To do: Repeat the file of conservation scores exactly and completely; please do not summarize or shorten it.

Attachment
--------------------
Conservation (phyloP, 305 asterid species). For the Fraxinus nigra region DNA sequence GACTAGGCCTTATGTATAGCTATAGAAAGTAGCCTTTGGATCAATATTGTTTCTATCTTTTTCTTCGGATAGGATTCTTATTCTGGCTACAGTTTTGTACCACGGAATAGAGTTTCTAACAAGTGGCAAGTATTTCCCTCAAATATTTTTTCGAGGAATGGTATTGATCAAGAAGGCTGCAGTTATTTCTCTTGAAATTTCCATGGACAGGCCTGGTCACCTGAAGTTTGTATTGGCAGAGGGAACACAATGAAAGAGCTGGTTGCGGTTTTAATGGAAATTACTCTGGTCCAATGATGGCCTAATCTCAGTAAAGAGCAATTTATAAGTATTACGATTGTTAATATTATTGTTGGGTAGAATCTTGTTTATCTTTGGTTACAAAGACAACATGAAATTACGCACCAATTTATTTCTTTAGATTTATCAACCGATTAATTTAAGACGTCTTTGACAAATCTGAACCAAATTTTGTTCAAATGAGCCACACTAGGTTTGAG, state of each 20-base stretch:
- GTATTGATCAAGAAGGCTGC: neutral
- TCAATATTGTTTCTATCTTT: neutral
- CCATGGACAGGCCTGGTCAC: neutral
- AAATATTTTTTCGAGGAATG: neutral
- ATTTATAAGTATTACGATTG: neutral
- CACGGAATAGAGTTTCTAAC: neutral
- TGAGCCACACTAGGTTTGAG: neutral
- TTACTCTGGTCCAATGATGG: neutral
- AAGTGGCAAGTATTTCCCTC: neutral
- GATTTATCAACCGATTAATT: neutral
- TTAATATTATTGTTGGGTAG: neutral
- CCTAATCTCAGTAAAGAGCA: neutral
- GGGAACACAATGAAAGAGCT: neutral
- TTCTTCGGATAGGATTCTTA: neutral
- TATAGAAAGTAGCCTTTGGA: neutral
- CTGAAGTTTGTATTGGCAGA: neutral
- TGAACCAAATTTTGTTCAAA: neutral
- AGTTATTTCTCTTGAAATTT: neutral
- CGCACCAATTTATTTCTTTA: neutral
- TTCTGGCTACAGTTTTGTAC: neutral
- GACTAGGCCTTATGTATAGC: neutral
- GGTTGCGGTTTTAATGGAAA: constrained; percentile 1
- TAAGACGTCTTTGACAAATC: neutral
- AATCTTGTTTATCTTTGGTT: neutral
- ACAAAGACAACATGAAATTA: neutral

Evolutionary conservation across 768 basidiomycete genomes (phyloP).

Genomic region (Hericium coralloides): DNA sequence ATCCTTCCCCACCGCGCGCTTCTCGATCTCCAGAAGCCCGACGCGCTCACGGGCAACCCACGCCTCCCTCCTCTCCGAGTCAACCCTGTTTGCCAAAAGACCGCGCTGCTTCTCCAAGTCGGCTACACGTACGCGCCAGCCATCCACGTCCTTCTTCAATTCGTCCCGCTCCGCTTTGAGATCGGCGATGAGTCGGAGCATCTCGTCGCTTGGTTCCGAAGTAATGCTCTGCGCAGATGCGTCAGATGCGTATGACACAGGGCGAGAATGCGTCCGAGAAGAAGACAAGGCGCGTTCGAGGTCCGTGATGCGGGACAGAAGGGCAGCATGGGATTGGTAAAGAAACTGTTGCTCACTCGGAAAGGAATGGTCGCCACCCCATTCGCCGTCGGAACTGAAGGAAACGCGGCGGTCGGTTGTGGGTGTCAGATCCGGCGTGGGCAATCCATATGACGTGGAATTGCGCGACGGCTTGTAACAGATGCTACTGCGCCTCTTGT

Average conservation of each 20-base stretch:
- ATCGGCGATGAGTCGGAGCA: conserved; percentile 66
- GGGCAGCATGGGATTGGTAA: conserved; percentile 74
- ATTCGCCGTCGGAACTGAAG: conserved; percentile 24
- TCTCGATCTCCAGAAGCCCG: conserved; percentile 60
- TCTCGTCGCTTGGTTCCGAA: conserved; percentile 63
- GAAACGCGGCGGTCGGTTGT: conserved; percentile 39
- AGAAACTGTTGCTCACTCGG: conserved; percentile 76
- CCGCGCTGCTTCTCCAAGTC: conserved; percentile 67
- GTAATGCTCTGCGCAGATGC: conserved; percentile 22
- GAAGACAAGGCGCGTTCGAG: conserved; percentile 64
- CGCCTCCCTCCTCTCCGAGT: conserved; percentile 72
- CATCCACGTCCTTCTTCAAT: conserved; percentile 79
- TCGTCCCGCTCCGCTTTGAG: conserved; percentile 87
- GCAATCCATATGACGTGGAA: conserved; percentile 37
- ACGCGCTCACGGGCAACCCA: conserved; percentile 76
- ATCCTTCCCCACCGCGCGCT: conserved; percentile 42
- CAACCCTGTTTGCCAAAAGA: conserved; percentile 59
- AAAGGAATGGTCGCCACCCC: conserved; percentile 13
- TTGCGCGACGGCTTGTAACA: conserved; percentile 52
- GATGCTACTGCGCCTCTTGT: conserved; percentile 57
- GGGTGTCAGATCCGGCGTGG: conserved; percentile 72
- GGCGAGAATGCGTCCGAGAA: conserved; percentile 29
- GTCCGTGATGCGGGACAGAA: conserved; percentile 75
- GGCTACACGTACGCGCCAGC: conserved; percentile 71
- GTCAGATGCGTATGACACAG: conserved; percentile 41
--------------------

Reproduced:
Conservation (phyloP, 305 asterid species). For the Fraxinus nigra region DNA sequence GACTAGGCCTTATGTATAGCTATAGAAAGTAGCCTTTGGATCAATATTGTTTCTATCTTTTTCTTCGGATAGGATTCTTATTCTGGCTACAGTTTTGTACCACGGAATAGAGTTTCTAACAAGTGGCAAGTATTTCCCTCAAATATTTTTTCGAGGAATGGTATTGATCAAGAAGGCTGCAGTTATTTCTCTTGAAATTTCCATGGACAGGCCTGGTCACCTGAAGTTTGTATTGGCAGAGGGAACACAATGAAAGAGCTGGTTGCGGTTTTAATGGAAATTACTCTGGTCCAATGATGGCCTAATCTCAGTAAAGAGCAATTTATAAGTATTACGATTGTTAATATTATTGTTGGGTAGAATCTTGTTTATCTTTGGTTACAAAGACAACATGAAATTACGCACCAATTTATTTCTTTAGATTTATCAACCGATTAATTTAAGACGTCTTTGACAAATCTGAACCAAATTTTGTTCAAATGAGCCACACTAGGTTTGAG, state of each 20-base stretch:
- GTATTGATCAAGAAGGCTGC: neutral
- TCAATATTGTTTCTATCTTT: neutral
- CCATGGACAGGCCTGGTCAC: neutral
- AAATATTTTTTCGAGGAATG: neutral
- ATTTATAAGTATTACGATTG: neutral
- CACGGAATAGAGTTTCTAAC: neutral
- TGAGCCACACTAGGTTTGAG: neutral
- TTACTCTGGTCCAATGATGG: neutral
- AAGTGGCAAGTATTTCCCTC: neutral
- GATTTATCAACCGATTAATT: neutral
- TTAATATTATTGTTGGGTAG: neutral
- CCTAATCTCAGTAAAGAGCA: neutral
- GGGAACACAATGAAAGAGCT: neutral
- TTCTTCGGATAGGATTCTTA: neutral
- TATAGAAAGTAGCCTTTGGA: neutral
- CTGAAGTTTGTATTGGCAGA: neutral
- TGAACCAAATTTTGTTCAAA: neutral
- AGTTATTTCTCTTGAAATTT: neutral
- CGCACCAATTTATTTCTTTA: neutral
- TTCTGGCTACAGTTTTGTAC: neutral
- GACTAGGCCTTATGTATAGC: neutral
- GGTTGCGGTTTTAATGGAAA: constrained; percentile 1
- TAAGACGTCTTTGACAAATC: neutral
- AATCTTGTTTATCTTTGGTT: neutral
- ACAAAGACAACATGAAATTA: neutral

Evolutionary conservation across 768 basidiomycete genomes (phyloP).

Genomic region (Hericium coralloides): DNA sequence ATCCTTCCCCACCGCGCGCTTCTCGATCTCCAGAAGCCCGACGCGCTCACGGGCAACCCACGCCTCCCTCCTCTCCGAGTCAACCCTGTTTGCCAAAAGACCGCGCTGCTTCTCCAAGTCGGCTACACGTACGCGCCAGCCATCCACGTCCTTCTTCAATTCGTCCCGCTCCGCTTTGAGATCGGCGATGAGTCGGAGCATCTCGTCGCTTGGTTCCGAAGTAATGCTCTGCGCAGATGCGTCAGATGCGTATGACACAGGGCGAGAATGCGTCCGAGAAGAAGACAAGGCGCGTTCGAGGTCCGTGATGCGGGACAGAAGGGCAGCATGGGATTGGTAAAGAAACTGTTGCTCACTCGGAAAGGAATGGTCGCCACCCCATTCGCCGTCGGAACTGAAGGAAACGCGGCGGTCGGTTGTGGGTGTCAGATCCGGCGTGGGCAATCCATATGACGTGGAATTGCGCGACGGCTTGTAACAGATGCTACTGCGCCTCTTGT

Average conservation of each 20-base stretch:
- ATCGGCGATGAGTCGGAGCA: conserved; percentile 66
- GGGCAGCATGGGATTGGTAA: conserved; percentile 74
- ATTCGCCGTCGGAACTGAAG: conserved; percentile 24
- TCTCGATCTCCAGAAGCCCG: conserved; percentile 60
- TCTCGTCGCTTGGTTCCGAA: conserved; percentile 63
- GAAACGCGGCGGTCGGTTGT: conserved; percentile 39
- AGAAACTGTTGCTCACTCGG: conserved; percentile 76
- CCGCGCTGCTTCTCCAAGTC: conserved; percentile 67
- GTAATGCTCTGCGCAGATGC: conserved; percentile 22
- GAAGACAAGGCGCGTTCGAG: conserved; percentile 64
- CGCCTCCCTCCTCTCCGAGT: conserved; percentile 72
- CATCCACGTCCTTCTTCAAT: conserved; percentile 79
- TCGTCCCGCTCCGCTTTGAG: conserved; percentile 87
- GCAATCCATATGACGTGGAA: conserved; percentile 37
- ACGCGCTCACGGGCAACCCA: conserved; percentile 76
- ATCCTTCCCCACCGCGCGCT: conserved; percentile 42
- CAACCCTGTTTGCCAAAAGA: conserved; percentile 59
- AAAGGAATGGTCGCCACCCC: conserved; percentile 13
- TTGCGCGACGGCTTGTAACA: conserved; percentile 52
- GATGCTACTGCGCCTCTTGT: conserved; percentile 57
- GGGTGTCAGATCCGGCGTGG: conserved; percentile 72
- GGCGAGAATGCGTCCGAGAA: conserved; percentile 29
- GTCCGTGATGCGGGACAGAA: conserved; percentile 75
- GGCTACACGTACGCGCCAGC: conserved; percentile 71
- GTCAGATGCGTATGACACAG: conserved; percentile 41